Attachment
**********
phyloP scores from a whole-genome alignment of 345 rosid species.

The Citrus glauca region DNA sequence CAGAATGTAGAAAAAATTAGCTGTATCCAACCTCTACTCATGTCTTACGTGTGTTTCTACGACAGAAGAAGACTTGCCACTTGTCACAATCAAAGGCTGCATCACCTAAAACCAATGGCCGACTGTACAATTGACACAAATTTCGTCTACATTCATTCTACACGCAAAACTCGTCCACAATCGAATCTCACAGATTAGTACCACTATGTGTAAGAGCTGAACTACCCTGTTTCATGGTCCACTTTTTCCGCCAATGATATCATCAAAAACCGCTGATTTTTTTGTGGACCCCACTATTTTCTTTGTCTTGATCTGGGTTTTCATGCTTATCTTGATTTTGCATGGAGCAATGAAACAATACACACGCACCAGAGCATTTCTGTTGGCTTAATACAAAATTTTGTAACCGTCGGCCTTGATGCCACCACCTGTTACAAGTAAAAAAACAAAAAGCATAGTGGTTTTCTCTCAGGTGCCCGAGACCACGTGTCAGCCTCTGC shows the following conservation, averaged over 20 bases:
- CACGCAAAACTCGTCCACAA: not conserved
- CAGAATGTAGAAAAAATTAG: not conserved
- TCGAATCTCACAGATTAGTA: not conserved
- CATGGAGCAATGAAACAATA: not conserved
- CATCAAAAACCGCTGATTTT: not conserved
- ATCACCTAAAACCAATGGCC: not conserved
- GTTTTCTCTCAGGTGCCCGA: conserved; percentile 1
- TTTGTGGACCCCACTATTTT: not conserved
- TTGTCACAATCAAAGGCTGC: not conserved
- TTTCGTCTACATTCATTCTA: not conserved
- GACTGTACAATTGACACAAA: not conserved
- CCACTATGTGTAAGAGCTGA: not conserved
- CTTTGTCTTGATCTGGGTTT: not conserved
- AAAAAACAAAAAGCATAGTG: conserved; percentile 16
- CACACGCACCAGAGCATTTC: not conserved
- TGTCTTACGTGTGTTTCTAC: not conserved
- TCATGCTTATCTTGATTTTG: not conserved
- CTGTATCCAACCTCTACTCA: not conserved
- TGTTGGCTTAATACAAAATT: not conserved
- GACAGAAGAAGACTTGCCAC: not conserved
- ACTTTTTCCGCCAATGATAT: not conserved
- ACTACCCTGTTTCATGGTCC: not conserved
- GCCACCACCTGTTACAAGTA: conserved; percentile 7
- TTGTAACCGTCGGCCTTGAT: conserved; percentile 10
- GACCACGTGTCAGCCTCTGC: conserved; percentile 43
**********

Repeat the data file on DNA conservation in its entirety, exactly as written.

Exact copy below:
phyloP scores from a whole-genome alignment of 345 rosid species.

The Citrus glauca region DNA sequence CAGAATGTAGAAAAAATTAGCTGTATCCAACCTCTACTCATGTCTTACGTGTGTTTCTACGACAGAAGAAGACTTGCCACTTGTCACAATCAAAGGCTGCATCACCTAAAACCAATGGCCGACTGTACAATTGACACAAATTTCGTCTACATTCATTCTACACGCAAAACTCGTCCACAATCGAATCTCACAGATTAGTACCACTATGTGTAAGAGCTGAACTACCCTGTTTCATGGTCCACTTTTTCCGCCAATGATATCATCAAAAACCGCTGATTTTTTTGTGGACCCCACTATTTTCTTTGTCTTGATCTGGGTTTTCATGCTTATCTTGATTTTGCATGGAGCAATGAAACAATACACACGCACCAGAGCATTTCTGTTGGCTTAATACAAAATTTTGTAACCGTCGGCCTTGATGCCACCACCTGTTACAAGTAAAAAAACAAAAAGCATAGTGGTTTTCTCTCAGGTGCCCGAGACCACGTGTCAGCCTCTGC shows the following conservation, averaged over 20 bases:
- CACGCAAAACTCGTCCACAA: not conserved
- CAGAATGTAGAAAAAATTAG: not conserved
- TCGAATCTCACAGATTAGTA: not conserved
- CATGGAGCAATGAAACAATA: not conserved
- CATCAAAAACCGCTGATTTT: not conserved
- ATCACCTAAAACCAATGGCC: not conserved
- GTTTTCTCTCAGGTGCCCGA: conserved; percentile 1
- TTTGTGGACCCCACTATTTT: not conserved
- TTGTCACAATCAAAGGCTGC: not conserved
- TTTCGTCTACATTCATTCTA: not conserved
- GACTGTACAATTGACACAAA: not conserved
- CCACTATGTGTAAGAGCTGA: not conserved
- CTTTGTCTTGATCTGGGTTT: not conserved
- AAAAAACAAAAAGCATAGTG: conserved; percentile 16
- CACACGCACCAGAGCATTTC: not conserved
- TGTCTTACGTGTGTTTCTAC: not conserved
- TCATGCTTATCTTGATTTTG: not conserved
- CTGTATCCAACCTCTACTCA: not conserved
- TGTTGGCTTAATACAAAATT: not conserved
- GACAGAAGAAGACTTGCCAC: not conserved
- ACTTTTTCCGCCAATGATAT: not conserved
- ACTACCCTGTTTCATGGTCC: not conserved
- GCCACCACCTGTTACAAGTA: conserved; percentile 7
- TTGTAACCGTCGGCCTTGAT: conserved; percentile 10
- GACCACGTGTCAGCCTCTGC: conserved; percentile 43